The good news is, it appears Jeff Bridges at least entertained himself while on the set of R.I.P.D. Whether the legendary thespian was trying to dive into the Depp by delivering a delightfully weird caricature for mass appeal or whether he was just plain bored, the result is one of the strangest performances in a career most celebrated for a drunken bowler. Ryan Reynolds was also in attendance.

R.I.P.D. is Men in Black with ghosts instead of aliens, Bridges instead of Tommy Lee Jones and Reynolds instead of a movie star who has earned his movie star status. Rounding out the cast are a lethargic Kevin Bacon and Mary-Louise Parker, who will be spared the humiliation of what she does to Bridges’ goatee because nobody will see this movie. Based on a comic book that literally had to be better, writers Phil Hay, Matt Manfredi and David Dobkin did director Robert Schwentke no favors, but Schwentke directed The Time Traveler’s Wife, so he had it coming.

Reynolds plays Nick, a good cop who momentarily makes a bad decision when he and his partner, Hayes (Bacon), stumble on some gold. When Hayes guns down Nick, nobody is surprised, because everyone in America knows Bacon kills. Everything goes still like a 1990s Gap commercial or a Zack Snyder fight sequence, and Nick is in a netherworld facing Proctor (Parker), who informs him he is now in the “Rest in Peace Department.” He’ll be paired with Roy (Bridges), a derpy relic of the 1800s, and tasked with bringing in “Dead-Os.” Yes, the undead who escape into the world of the living and must be stopped are called “Dead-Os,” even though the 8-year-old who thought that up isn’t given screenwriting credit on IMDB.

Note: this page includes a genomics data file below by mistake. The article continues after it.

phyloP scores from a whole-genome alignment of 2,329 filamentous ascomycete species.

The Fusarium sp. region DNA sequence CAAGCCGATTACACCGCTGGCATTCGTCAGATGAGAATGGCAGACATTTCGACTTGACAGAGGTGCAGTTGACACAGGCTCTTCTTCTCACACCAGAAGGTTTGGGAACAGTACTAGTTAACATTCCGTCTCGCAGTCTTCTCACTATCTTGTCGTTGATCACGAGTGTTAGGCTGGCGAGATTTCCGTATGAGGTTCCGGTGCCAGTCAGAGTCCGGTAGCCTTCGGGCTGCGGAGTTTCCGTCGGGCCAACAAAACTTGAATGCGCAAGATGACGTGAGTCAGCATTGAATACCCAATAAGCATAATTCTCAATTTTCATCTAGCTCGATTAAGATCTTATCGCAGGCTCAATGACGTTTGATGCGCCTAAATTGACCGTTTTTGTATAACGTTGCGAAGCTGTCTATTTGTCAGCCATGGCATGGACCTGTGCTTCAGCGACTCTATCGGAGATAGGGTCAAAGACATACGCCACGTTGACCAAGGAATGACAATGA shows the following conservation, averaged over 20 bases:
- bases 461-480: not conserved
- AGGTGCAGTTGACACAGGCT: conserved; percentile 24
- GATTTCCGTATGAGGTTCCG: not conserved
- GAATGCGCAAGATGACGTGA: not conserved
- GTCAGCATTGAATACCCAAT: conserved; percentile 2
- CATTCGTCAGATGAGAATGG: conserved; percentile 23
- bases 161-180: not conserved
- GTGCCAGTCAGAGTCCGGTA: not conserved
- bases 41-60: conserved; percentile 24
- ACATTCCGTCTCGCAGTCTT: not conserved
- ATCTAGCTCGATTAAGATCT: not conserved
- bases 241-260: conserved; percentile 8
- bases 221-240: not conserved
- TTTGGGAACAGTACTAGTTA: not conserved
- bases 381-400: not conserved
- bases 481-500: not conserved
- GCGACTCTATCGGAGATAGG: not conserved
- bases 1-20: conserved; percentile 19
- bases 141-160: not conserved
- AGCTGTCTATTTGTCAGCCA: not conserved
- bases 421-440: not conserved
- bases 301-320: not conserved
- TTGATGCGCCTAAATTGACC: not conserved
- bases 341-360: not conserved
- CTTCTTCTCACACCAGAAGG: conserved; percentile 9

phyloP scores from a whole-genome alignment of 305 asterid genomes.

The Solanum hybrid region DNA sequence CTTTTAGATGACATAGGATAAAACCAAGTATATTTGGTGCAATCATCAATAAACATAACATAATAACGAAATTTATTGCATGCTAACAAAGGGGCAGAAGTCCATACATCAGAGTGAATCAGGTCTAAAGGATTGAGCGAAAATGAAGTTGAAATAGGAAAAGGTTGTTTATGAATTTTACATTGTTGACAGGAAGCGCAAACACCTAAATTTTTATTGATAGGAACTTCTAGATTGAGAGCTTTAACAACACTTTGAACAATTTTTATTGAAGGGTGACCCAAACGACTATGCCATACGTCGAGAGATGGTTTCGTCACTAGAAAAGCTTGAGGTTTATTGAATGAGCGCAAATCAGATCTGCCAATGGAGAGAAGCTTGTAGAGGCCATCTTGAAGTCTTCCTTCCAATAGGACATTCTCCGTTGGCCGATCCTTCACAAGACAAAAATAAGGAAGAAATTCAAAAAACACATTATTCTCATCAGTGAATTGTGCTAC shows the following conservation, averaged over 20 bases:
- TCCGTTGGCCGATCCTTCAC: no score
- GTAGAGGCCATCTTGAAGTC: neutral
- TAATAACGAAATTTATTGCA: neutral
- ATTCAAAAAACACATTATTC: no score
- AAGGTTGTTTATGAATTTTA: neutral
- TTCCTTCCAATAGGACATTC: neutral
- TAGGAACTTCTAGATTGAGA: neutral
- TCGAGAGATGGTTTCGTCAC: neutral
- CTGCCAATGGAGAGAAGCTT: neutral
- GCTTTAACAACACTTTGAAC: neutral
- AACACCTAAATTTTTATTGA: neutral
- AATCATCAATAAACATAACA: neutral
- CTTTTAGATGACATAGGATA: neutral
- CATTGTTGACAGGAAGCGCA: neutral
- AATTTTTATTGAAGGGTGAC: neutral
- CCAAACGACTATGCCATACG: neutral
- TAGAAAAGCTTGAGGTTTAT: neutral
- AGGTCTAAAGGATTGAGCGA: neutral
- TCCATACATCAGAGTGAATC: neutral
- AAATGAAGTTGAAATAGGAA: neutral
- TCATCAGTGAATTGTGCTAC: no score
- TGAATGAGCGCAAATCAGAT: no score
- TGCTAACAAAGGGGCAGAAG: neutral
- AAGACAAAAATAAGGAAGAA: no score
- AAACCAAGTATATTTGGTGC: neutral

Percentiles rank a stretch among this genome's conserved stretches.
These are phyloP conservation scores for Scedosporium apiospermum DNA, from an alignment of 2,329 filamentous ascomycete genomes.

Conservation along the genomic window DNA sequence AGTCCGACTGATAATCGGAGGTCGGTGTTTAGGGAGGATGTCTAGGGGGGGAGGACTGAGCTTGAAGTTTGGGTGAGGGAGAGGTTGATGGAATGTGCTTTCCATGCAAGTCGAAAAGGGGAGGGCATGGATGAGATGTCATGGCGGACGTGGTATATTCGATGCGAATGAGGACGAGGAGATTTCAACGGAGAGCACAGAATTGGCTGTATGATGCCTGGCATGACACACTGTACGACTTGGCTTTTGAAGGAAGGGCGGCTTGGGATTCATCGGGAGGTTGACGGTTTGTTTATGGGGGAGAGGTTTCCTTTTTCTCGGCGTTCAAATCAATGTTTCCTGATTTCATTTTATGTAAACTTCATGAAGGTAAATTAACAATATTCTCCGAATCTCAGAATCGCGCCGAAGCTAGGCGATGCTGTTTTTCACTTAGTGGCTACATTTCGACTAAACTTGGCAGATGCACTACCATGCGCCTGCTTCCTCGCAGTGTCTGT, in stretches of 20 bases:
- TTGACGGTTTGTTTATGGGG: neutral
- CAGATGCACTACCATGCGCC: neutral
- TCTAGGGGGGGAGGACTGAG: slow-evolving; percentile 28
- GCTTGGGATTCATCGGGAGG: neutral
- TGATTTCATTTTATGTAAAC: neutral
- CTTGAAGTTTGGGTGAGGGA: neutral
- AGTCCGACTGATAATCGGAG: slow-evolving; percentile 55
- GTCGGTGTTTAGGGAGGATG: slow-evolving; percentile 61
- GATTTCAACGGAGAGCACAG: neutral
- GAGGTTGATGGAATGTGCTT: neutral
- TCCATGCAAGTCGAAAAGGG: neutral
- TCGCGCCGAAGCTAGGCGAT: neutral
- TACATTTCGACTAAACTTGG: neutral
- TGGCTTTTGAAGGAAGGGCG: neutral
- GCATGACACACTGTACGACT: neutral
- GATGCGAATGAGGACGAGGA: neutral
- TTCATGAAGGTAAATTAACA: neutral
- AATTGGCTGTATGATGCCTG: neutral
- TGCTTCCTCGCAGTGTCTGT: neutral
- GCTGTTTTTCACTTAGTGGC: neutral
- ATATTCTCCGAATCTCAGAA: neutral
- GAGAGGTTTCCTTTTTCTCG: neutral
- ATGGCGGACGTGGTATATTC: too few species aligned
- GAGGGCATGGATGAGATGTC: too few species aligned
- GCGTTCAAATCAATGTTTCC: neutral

The backdrop is the typical wacky “buddy cop foreplay,” in which two police officers whose heterosexuality is repeated ad naseum fuss and flirt with one another before committing to being “broskis of the law.” When the pair discover the gold that got Nick killed is actually part of a device that lets the dead change the magic tunnel that whisks them to the afterworld from “suck” to “blow” and return to earth, they must stop it. Or not. Nobody really cares. Oh, and “normal people” see Nick as an old Chinese man and Roy as supermodel Marisa Miller. This allows thinly veiled racism and boob jokes.

R.I.P.D. is woefully unclever, painfully formulaic and a remarkable waste of talent like Bridges, Bacon and Parker. Reynolds, on the other hand, is right where he belongs, having squandered so many chances at superstardom he now has to start over in the back of the line. R.I.P.D. is what happens when the movie factory has a glitch on the assembly line and the pattern (comic book adaptation + quirky actor + special effects) doesn’t work. It’s hard to get too worked up about it, what with Summer 2013 already delivering The Hangover 3, the new standard for “not trying,” and The Lone Ranger, which has the most racism $200 million can buy. R.I.P.D. will just fade to oblivion, where Reynolds will be waiting.

Grade = D

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